Saturday, 1 November 2014

Andhra Pradesh capital: CII bats for land lease, not transfer of ownership

With the speculation on Capital location stoking real estate prices, the Confederation of Indian Industry (CII) has recommended to the government to allot land to prospective entrepreneurs on lease rather than transferring ownership. The industry body felt that by selling land, the government will be causing a steeper climb in the prevailing market rates of land which has become prized possessions in the VGTM (Capital) region.
This was one of the important issues that the Department of Industries and Commerce discussed with the CII and other stakeholders in the State Investment Promotion Board meeting held in Hyderabad a couple of days ago. However, there was no unanimity yet on the ideal periods for which lands can be leased if at all the Government follows the CII advice.
CII Vijayawada past-chairman and Better Castings Private Limited CEO J.S.R.K. Prasad told The Hindu that for the government, leasing of lands would ensure a steady stream of revenue and reduces the investment burden for industries at a time when infrastructure rather than Plant & Machinery accounts for 60 to 80 per cent of the capital outlays. An undesirable thing that could happen if lands were sold was their holding for the purpose of real estate business.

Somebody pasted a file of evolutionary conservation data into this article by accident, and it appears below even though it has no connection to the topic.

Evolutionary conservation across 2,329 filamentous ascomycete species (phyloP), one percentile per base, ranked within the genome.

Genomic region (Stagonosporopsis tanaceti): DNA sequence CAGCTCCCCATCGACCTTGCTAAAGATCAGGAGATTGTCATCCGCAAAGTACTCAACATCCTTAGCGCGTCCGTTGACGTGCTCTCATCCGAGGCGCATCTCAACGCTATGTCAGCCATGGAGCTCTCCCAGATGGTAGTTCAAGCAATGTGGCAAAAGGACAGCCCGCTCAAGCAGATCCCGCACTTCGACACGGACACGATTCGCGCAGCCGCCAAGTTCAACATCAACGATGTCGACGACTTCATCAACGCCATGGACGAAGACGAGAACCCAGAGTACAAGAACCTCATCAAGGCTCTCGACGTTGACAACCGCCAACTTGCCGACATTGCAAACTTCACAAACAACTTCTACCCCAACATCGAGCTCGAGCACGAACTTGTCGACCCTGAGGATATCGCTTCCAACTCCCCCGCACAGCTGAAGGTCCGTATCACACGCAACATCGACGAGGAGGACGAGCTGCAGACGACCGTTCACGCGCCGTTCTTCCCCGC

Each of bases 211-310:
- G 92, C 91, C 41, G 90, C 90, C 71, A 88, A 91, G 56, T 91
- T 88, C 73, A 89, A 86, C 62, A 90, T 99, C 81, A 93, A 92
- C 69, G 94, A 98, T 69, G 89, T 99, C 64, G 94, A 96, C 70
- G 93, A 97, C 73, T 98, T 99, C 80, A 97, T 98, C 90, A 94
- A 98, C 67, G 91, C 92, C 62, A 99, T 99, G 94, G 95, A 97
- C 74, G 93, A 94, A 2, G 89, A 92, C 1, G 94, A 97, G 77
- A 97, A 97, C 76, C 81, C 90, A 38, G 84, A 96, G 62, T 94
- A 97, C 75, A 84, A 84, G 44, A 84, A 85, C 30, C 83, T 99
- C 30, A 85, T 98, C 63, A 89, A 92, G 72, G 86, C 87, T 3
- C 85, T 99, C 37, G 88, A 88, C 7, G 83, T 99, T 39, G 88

The CII has also recommended that entrepreneurs have to be made to pay a ‘delay tax’ of 10 per cent of the land cost after certain period till the commencement of production to discourage non-serious players and the tax could be adjusted against the sales tax payable by them.
These land policy actions would curb speculation which would eventually lead to shortage of land for the deserving entrepreneurs.
The CII’s recommendations assume significance in the context of the Government’s green signal to ‘land pooling’ for construction of the Capital city. This elaborate exercise was scheduled to begin on November 1 and come to an end in three to six months depending on the response it evokes from farmers. Against this backdrop, industrialists are waiting for clarity to emerge on the contours of Capital to execute their plans.